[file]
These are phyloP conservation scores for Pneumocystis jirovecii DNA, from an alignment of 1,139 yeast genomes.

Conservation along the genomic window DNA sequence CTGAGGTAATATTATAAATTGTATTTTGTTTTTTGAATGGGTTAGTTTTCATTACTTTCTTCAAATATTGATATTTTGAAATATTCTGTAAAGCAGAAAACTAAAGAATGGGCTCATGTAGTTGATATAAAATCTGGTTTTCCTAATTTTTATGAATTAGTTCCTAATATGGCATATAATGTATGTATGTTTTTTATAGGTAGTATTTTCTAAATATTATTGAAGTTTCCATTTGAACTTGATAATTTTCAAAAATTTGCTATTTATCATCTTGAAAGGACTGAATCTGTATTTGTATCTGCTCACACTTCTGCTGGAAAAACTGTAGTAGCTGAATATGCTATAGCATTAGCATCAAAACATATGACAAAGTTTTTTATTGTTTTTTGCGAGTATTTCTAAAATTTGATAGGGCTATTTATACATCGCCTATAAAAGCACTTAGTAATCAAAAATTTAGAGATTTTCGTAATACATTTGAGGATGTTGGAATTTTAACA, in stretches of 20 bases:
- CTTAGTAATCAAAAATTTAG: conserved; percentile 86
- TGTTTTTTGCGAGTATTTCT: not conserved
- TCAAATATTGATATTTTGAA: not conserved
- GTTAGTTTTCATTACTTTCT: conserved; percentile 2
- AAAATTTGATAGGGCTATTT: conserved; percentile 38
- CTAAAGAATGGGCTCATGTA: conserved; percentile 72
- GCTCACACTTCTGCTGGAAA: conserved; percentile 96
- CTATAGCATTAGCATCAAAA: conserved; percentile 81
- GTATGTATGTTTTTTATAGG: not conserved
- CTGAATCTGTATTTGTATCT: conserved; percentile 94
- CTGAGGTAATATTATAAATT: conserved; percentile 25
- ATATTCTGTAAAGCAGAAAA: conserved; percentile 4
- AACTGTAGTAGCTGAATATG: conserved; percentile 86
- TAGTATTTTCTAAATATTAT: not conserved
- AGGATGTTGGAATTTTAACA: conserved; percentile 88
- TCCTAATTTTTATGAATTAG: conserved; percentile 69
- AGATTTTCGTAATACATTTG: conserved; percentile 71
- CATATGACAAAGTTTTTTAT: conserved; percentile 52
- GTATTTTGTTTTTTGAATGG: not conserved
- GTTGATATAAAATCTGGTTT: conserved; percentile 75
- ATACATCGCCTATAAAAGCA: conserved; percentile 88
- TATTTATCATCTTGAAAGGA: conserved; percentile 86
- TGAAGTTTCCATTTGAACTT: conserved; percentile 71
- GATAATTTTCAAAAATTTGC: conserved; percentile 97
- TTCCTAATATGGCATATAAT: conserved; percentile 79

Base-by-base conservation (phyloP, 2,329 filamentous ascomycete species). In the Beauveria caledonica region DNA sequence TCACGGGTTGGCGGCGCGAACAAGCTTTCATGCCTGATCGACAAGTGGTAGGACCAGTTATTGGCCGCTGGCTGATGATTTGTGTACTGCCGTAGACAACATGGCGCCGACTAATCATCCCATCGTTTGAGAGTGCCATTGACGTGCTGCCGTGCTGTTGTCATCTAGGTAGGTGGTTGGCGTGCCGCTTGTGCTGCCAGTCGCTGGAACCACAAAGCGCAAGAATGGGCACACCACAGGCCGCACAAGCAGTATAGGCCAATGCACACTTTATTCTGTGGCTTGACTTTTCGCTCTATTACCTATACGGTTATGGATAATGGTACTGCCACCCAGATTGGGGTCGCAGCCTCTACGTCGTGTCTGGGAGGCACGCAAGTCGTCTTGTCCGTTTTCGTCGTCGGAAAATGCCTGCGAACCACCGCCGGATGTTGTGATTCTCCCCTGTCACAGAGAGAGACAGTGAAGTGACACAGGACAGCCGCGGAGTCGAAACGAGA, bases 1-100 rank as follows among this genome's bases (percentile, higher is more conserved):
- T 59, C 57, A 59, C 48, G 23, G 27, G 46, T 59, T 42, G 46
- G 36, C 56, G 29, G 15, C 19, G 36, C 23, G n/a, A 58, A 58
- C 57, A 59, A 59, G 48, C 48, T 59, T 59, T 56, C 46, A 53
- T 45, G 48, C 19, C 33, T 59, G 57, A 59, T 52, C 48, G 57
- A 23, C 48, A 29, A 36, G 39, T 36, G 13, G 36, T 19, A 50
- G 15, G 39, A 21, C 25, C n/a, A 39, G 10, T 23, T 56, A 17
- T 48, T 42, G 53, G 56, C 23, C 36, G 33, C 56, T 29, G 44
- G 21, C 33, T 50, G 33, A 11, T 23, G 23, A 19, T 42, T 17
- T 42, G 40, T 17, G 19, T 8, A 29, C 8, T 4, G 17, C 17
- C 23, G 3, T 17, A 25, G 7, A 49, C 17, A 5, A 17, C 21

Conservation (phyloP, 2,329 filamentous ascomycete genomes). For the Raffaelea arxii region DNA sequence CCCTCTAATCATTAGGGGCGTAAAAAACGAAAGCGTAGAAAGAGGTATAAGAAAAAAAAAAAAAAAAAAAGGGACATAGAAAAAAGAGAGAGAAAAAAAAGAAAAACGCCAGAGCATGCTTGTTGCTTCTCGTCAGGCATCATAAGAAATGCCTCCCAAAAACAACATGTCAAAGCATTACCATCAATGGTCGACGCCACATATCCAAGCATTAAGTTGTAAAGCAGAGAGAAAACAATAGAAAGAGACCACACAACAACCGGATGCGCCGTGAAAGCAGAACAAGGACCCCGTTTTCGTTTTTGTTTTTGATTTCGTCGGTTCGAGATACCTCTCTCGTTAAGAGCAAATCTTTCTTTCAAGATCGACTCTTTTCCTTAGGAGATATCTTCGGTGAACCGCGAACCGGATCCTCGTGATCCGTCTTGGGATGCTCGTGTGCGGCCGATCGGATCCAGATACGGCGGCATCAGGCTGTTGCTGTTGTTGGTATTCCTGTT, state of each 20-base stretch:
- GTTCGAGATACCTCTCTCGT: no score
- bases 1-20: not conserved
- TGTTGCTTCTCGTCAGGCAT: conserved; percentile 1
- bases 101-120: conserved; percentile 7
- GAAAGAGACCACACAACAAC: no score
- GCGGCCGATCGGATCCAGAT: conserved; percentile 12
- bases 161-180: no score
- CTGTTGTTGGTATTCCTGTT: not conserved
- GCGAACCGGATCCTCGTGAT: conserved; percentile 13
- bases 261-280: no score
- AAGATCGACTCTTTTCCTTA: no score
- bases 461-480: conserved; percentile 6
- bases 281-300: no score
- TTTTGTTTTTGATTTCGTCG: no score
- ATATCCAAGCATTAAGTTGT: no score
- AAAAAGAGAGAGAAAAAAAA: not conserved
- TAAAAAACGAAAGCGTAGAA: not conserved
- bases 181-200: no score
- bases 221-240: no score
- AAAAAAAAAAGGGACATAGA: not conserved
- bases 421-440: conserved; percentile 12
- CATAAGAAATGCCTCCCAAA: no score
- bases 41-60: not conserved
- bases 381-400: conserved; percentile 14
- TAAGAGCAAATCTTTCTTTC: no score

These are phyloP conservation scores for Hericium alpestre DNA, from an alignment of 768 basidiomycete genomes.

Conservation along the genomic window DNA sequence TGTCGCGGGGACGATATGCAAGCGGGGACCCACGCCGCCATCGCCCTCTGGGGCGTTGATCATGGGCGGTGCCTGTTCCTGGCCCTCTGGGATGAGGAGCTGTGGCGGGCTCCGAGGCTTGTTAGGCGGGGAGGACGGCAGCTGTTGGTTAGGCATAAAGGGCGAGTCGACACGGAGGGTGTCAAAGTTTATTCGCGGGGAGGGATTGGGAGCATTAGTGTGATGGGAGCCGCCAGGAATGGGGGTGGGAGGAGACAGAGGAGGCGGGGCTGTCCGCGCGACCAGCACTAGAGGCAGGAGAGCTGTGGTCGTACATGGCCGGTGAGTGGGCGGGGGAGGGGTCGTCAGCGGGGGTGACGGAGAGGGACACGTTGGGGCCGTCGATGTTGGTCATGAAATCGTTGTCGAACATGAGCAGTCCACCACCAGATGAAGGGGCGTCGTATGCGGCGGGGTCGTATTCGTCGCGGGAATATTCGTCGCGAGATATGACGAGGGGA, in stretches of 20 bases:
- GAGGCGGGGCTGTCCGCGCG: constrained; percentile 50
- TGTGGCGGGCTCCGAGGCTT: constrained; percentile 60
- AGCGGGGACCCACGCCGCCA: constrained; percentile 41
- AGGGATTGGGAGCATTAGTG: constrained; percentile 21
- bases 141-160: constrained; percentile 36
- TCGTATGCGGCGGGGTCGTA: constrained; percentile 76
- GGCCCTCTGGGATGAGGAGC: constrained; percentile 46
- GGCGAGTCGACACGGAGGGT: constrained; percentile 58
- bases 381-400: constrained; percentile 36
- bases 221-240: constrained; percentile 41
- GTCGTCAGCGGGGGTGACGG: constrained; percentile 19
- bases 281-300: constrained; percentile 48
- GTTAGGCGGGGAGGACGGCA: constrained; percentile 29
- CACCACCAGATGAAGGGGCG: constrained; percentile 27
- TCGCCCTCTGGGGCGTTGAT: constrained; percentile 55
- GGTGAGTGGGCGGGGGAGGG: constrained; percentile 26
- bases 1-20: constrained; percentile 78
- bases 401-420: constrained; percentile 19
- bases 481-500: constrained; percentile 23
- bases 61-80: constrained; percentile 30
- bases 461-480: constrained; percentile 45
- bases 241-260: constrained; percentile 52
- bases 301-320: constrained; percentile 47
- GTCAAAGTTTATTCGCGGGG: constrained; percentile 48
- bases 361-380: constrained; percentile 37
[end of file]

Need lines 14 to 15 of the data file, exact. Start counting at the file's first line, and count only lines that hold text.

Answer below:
- ATATTCTGTAAAGCAGAAAA: conserved; percentile 4
- AACTGTAGTAGCTGAATATG: conserved; percentile 86